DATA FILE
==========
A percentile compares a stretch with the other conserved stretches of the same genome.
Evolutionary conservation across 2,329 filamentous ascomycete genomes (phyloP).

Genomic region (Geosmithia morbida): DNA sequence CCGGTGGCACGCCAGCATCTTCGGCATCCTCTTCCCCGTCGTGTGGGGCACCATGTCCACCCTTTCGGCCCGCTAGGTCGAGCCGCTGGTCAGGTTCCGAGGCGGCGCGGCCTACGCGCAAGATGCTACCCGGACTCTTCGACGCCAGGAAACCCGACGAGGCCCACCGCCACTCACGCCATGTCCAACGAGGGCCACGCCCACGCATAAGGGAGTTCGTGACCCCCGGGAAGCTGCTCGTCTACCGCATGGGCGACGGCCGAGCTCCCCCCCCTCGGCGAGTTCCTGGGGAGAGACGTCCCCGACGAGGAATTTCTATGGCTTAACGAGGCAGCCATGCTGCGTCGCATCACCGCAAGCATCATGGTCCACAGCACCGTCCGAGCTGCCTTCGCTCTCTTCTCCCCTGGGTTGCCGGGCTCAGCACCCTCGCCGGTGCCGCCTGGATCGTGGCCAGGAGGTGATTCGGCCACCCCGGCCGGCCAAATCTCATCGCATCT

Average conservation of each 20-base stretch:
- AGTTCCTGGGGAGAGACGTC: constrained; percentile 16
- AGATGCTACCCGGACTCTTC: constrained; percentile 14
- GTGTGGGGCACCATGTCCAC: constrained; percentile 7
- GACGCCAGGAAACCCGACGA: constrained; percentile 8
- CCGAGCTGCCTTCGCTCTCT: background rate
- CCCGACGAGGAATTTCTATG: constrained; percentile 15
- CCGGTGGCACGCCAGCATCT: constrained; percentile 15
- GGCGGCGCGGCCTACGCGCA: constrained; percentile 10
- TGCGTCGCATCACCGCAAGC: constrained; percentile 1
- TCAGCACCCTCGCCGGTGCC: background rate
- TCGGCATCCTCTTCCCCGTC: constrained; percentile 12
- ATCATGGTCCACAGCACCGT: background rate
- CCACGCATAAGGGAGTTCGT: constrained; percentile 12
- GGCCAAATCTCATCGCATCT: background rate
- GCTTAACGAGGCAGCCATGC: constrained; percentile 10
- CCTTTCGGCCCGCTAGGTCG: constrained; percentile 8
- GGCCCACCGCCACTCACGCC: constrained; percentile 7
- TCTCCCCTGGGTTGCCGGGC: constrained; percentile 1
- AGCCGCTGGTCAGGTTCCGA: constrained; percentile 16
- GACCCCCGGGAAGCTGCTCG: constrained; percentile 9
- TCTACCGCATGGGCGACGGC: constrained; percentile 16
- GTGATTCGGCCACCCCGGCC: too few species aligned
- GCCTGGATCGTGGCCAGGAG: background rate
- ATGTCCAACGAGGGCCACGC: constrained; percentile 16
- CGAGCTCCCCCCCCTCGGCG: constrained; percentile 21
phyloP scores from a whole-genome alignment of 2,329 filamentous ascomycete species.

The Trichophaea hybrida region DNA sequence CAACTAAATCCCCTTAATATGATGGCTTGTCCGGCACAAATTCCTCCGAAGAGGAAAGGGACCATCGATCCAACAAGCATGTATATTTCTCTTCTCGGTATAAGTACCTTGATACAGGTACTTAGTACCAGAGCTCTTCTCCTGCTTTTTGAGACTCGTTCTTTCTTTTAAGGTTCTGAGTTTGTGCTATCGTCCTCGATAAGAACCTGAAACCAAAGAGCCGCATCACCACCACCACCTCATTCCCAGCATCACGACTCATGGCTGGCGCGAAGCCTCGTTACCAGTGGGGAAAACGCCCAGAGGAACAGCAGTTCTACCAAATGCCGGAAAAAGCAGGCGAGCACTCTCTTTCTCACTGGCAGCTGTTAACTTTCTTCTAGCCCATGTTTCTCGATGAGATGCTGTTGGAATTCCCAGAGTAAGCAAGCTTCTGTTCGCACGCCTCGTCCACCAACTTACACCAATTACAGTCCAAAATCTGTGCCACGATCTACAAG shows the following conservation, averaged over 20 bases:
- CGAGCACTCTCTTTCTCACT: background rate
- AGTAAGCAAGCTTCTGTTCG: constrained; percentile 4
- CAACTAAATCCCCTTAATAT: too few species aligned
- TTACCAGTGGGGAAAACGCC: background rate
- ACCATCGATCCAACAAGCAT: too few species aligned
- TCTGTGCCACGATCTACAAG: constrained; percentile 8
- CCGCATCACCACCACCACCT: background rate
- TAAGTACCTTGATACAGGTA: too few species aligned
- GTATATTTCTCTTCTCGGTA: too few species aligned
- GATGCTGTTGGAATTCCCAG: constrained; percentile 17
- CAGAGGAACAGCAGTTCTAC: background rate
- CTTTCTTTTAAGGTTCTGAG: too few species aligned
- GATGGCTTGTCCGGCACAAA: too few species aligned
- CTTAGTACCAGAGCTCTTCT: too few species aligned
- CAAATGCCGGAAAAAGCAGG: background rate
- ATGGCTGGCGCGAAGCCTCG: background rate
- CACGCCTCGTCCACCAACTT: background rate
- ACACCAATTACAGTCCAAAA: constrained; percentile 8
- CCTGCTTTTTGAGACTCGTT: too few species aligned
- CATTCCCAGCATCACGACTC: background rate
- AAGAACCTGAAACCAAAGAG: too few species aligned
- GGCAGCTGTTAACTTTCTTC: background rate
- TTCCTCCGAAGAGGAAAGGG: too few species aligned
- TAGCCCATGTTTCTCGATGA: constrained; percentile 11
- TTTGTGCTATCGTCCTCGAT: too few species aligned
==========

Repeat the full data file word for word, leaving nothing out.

A percentile compares a stretch with the other conserved stretches of the same genome.
Evolutionary conservation across 2,329 filamentous ascomycete genomes (phyloP).

Genomic region (Geosmithia morbida): DNA sequence CCGGTGGCACGCCAGCATCTTCGGCATCCTCTTCCCCGTCGTGTGGGGCACCATGTCCACCCTTTCGGCCCGCTAGGTCGAGCCGCTGGTCAGGTTCCGAGGCGGCGCGGCCTACGCGCAAGATGCTACCCGGACTCTTCGACGCCAGGAAACCCGACGAGGCCCACCGCCACTCACGCCATGTCCAACGAGGGCCACGCCCACGCATAAGGGAGTTCGTGACCCCCGGGAAGCTGCTCGTCTACCGCATGGGCGACGGCCGAGCTCCCCCCCCTCGGCGAGTTCCTGGGGAGAGACGTCCCCGACGAGGAATTTCTATGGCTTAACGAGGCAGCCATGCTGCGTCGCATCACCGCAAGCATCATGGTCCACAGCACCGTCCGAGCTGCCTTCGCTCTCTTCTCCCCTGGGTTGCCGGGCTCAGCACCCTCGCCGGTGCCGCCTGGATCGTGGCCAGGAGGTGATTCGGCCACCCCGGCCGGCCAAATCTCATCGCATCT

Average conservation of each 20-base stretch:
- AGTTCCTGGGGAGAGACGTC: constrained; percentile 16
- AGATGCTACCCGGACTCTTC: constrained; percentile 14
- GTGTGGGGCACCATGTCCAC: constrained; percentile 7
- GACGCCAGGAAACCCGACGA: constrained; percentile 8
- CCGAGCTGCCTTCGCTCTCT: background rate
- CCCGACGAGGAATTTCTATG: constrained; percentile 15
- CCGGTGGCACGCCAGCATCT: constrained; percentile 15
- GGCGGCGCGGCCTACGCGCA: constrained; percentile 10
- TGCGTCGCATCACCGCAAGC: constrained; percentile 1
- TCAGCACCCTCGCCGGTGCC: background rate
- TCGGCATCCTCTTCCCCGTC: constrained; percentile 12
- ATCATGGTCCACAGCACCGT: background rate
- CCACGCATAAGGGAGTTCGT: constrained; percentile 12
- GGCCAAATCTCATCGCATCT: background rate
- GCTTAACGAGGCAGCCATGC: constrained; percentile 10
- CCTTTCGGCCCGCTAGGTCG: constrained; percentile 8
- GGCCCACCGCCACTCACGCC: constrained; percentile 7
- TCTCCCCTGGGTTGCCGGGC: constrained; percentile 1
- AGCCGCTGGTCAGGTTCCGA: constrained; percentile 16
- GACCCCCGGGAAGCTGCTCG: constrained; percentile 9
- TCTACCGCATGGGCGACGGC: constrained; percentile 16
- GTGATTCGGCCACCCCGGCC: too few species aligned
- GCCTGGATCGTGGCCAGGAG: background rate
- ATGTCCAACGAGGGCCACGC: constrained; percentile 16
- CGAGCTCCCCCCCCTCGGCG: constrained; percentile 21
phyloP scores from a whole-genome alignment of 2,329 filamentous ascomycete species.

The Trichophaea hybrida region DNA sequence CAACTAAATCCCCTTAATATGATGGCTTGTCCGGCACAAATTCCTCCGAAGAGGAAAGGGACCATCGATCCAACAAGCATGTATATTTCTCTTCTCGGTATAAGTACCTTGATACAGGTACTTAGTACCAGAGCTCTTCTCCTGCTTTTTGAGACTCGTTCTTTCTTTTAAGGTTCTGAGTTTGTGCTATCGTCCTCGATAAGAACCTGAAACCAAAGAGCCGCATCACCACCACCACCTCATTCCCAGCATCACGACTCATGGCTGGCGCGAAGCCTCGTTACCAGTGGGGAAAACGCCCAGAGGAACAGCAGTTCTACCAAATGCCGGAAAAAGCAGGCGAGCACTCTCTTTCTCACTGGCAGCTGTTAACTTTCTTCTAGCCCATGTTTCTCGATGAGATGCTGTTGGAATTCCCAGAGTAAGCAAGCTTCTGTTCGCACGCCTCGTCCACCAACTTACACCAATTACAGTCCAAAATCTGTGCCACGATCTACAAG shows the following conservation, averaged over 20 bases:
- CGAGCACTCTCTTTCTCACT: background rate
- AGTAAGCAAGCTTCTGTTCG: constrained; percentile 4
- CAACTAAATCCCCTTAATAT: too few species aligned
- TTACCAGTGGGGAAAACGCC: background rate
- ACCATCGATCCAACAAGCAT: too few species aligned
- TCTGTGCCACGATCTACAAG: constrained; percentile 8
- CCGCATCACCACCACCACCT: background rate
- TAAGTACCTTGATACAGGTA: too few species aligned
- GTATATTTCTCTTCTCGGTA: too few species aligned
- GATGCTGTTGGAATTCCCAG: constrained; percentile 17
- CAGAGGAACAGCAGTTCTAC: background rate
- CTTTCTTTTAAGGTTCTGAG: too few species aligned
- GATGGCTTGTCCGGCACAAA: too few species aligned
- CTTAGTACCAGAGCTCTTCT: too few species aligned
- CAAATGCCGGAAAAAGCAGG: background rate
- ATGGCTGGCGCGAAGCCTCG: background rate
- CACGCCTCGTCCACCAACTT: background rate
- ACACCAATTACAGTCCAAAA: constrained; percentile 8
- CCTGCTTTTTGAGACTCGTT: too few species aligned
- CATTCCCAGCATCACGACTC: background rate
- AAGAACCTGAAACCAAAGAG: too few species aligned
- GGCAGCTGTTAACTTTCTTC: background rate
- TTCCTCCGAAGAGGAAAGGG: too few species aligned
- TAGCCCATGTTTCTCGATGA: constrained; percentile 11
- TTTGTGCTATCGTCCTCGAT: too few species aligned